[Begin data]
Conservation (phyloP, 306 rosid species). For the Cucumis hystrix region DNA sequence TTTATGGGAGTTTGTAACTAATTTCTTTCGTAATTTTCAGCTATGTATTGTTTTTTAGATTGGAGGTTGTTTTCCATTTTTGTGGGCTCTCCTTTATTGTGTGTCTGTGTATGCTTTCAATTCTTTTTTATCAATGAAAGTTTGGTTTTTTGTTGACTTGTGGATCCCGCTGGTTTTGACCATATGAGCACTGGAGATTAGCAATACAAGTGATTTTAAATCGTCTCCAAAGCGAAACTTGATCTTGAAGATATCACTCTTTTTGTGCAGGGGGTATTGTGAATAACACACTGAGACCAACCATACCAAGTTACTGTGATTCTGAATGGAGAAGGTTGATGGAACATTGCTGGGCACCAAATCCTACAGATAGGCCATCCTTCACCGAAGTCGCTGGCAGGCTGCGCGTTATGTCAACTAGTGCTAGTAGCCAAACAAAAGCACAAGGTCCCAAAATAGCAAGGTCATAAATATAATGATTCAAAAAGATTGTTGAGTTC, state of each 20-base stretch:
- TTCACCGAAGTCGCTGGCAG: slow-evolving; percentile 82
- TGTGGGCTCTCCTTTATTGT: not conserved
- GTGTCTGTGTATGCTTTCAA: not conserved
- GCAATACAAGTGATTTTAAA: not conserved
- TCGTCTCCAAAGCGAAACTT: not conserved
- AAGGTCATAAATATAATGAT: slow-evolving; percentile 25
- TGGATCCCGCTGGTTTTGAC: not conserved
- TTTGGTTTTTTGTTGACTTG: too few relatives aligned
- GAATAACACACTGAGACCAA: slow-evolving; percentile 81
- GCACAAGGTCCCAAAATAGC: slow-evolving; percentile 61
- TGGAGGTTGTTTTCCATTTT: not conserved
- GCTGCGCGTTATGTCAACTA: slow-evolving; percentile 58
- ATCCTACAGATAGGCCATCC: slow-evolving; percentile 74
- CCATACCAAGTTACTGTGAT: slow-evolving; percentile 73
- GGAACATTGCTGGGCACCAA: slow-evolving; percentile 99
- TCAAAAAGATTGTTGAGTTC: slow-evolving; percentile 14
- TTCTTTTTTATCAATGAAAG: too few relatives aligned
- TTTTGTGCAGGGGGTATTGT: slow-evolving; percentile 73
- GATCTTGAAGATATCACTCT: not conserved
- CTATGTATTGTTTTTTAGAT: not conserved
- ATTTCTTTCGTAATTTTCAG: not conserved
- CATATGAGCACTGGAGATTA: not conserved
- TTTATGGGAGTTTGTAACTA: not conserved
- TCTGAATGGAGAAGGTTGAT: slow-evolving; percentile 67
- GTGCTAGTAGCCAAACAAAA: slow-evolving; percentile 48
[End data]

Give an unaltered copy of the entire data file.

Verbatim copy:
Conservation (phyloP, 306 rosid species). For the Cucumis hystrix region DNA sequence TTTATGGGAGTTTGTAACTAATTTCTTTCGTAATTTTCAGCTATGTATTGTTTTTTAGATTGGAGGTTGTTTTCCATTTTTGTGGGCTCTCCTTTATTGTGTGTCTGTGTATGCTTTCAATTCTTTTTTATCAATGAAAGTTTGGTTTTTTGTTGACTTGTGGATCCCGCTGGTTTTGACCATATGAGCACTGGAGATTAGCAATACAAGTGATTTTAAATCGTCTCCAAAGCGAAACTTGATCTTGAAGATATCACTCTTTTTGTGCAGGGGGTATTGTGAATAACACACTGAGACCAACCATACCAAGTTACTGTGATTCTGAATGGAGAAGGTTGATGGAACATTGCTGGGCACCAAATCCTACAGATAGGCCATCCTTCACCGAAGTCGCTGGCAGGCTGCGCGTTATGTCAACTAGTGCTAGTAGCCAAACAAAAGCACAAGGTCCCAAAATAGCAAGGTCATAAATATAATGATTCAAAAAGATTGTTGAGTTC, state of each 20-base stretch:
- TTCACCGAAGTCGCTGGCAG: slow-evolving; percentile 82
- TGTGGGCTCTCCTTTATTGT: not conserved
- GTGTCTGTGTATGCTTTCAA: not conserved
- GCAATACAAGTGATTTTAAA: not conserved
- TCGTCTCCAAAGCGAAACTT: not conserved
- AAGGTCATAAATATAATGAT: slow-evolving; percentile 25
- TGGATCCCGCTGGTTTTGAC: not conserved
- TTTGGTTTTTTGTTGACTTG: too few relatives aligned
- GAATAACACACTGAGACCAA: slow-evolving; percentile 81
- GCACAAGGTCCCAAAATAGC: slow-evolving; percentile 61
- TGGAGGTTGTTTTCCATTTT: not conserved
- GCTGCGCGTTATGTCAACTA: slow-evolving; percentile 58
- ATCCTACAGATAGGCCATCC: slow-evolving; percentile 74
- CCATACCAAGTTACTGTGAT: slow-evolving; percentile 73
- GGAACATTGCTGGGCACCAA: slow-evolving; percentile 99
- TCAAAAAGATTGTTGAGTTC: slow-evolving; percentile 14
- TTCTTTTTTATCAATGAAAG: too few relatives aligned
- TTTTGTGCAGGGGGTATTGT: slow-evolving; percentile 73
- GATCTTGAAGATATCACTCT: not conserved
- CTATGTATTGTTTTTTAGAT: not conserved
- ATTTCTTTCGTAATTTTCAG: not conserved
- CATATGAGCACTGGAGATTA: not conserved
- TTTATGGGAGTTTGTAACTA: not conserved
- TCTGAATGGAGAAGGTTGAT: slow-evolving; percentile 67
- GTGCTAGTAGCCAAACAAAA: slow-evolving; percentile 48